In a finding that could help treat thousands of people who are partially paralyzed as a result of spinal cord injury, a new report published in the journal Current Biology revealed that researchers were able to make use of noninvasive stimulation to temporarily improve the ability of the use of paralyzed hands in people with spinal cord injury.
"This approach builds on earlier work and highlights the importance of the corticospinal tract—which conducts impulses from the brain's motor cortex to the spinal cord and is a major pathway contributing to voluntary movement—as an important target for intervention after spinal cord injury," said Monica Perez of the University of Pittsburgh.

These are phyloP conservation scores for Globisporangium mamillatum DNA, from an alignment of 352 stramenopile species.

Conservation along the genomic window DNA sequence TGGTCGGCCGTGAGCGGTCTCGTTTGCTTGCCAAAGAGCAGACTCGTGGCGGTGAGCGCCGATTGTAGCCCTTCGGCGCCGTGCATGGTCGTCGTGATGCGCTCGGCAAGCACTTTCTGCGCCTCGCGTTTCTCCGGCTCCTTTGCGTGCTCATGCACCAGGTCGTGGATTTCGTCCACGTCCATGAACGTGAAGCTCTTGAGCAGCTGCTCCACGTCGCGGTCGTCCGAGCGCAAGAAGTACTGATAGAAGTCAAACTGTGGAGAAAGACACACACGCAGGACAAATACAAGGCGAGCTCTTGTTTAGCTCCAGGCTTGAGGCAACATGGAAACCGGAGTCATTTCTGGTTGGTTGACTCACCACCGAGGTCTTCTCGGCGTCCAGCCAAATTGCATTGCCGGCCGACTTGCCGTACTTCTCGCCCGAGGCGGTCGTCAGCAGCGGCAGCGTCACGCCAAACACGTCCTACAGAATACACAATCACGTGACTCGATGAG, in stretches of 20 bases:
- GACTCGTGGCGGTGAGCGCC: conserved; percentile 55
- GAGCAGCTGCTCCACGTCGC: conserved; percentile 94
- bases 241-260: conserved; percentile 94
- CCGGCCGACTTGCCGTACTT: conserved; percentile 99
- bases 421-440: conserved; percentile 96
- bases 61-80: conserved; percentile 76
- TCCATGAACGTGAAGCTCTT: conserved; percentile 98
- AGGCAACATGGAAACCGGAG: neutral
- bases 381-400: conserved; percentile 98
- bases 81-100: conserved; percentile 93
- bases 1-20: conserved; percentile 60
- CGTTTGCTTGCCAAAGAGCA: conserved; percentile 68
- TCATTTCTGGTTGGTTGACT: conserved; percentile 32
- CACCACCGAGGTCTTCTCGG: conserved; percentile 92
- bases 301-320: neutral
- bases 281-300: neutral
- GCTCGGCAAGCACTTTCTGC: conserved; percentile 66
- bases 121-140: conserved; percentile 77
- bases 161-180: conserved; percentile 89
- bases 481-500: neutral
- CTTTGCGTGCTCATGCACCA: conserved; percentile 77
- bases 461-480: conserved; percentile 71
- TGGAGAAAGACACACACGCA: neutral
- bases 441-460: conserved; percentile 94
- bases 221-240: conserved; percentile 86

The researchers tested the new method in 19 people with chronic cervical spinal cord injury and 14 uninjured people. The treatment was customized to each individual and paired transcranial magnetic stimulation delivered to a specific part of the motor cortex with electrical stimulation to peripheral nerves found in the wrist.
One hundred paired pulses were delivered every 10 seconds for a period of around 20 minutes to produce volleys of neural activity. The timing of arrival of those volleys in the spinal cord was absolutely essential to the treatment's success, the report shows.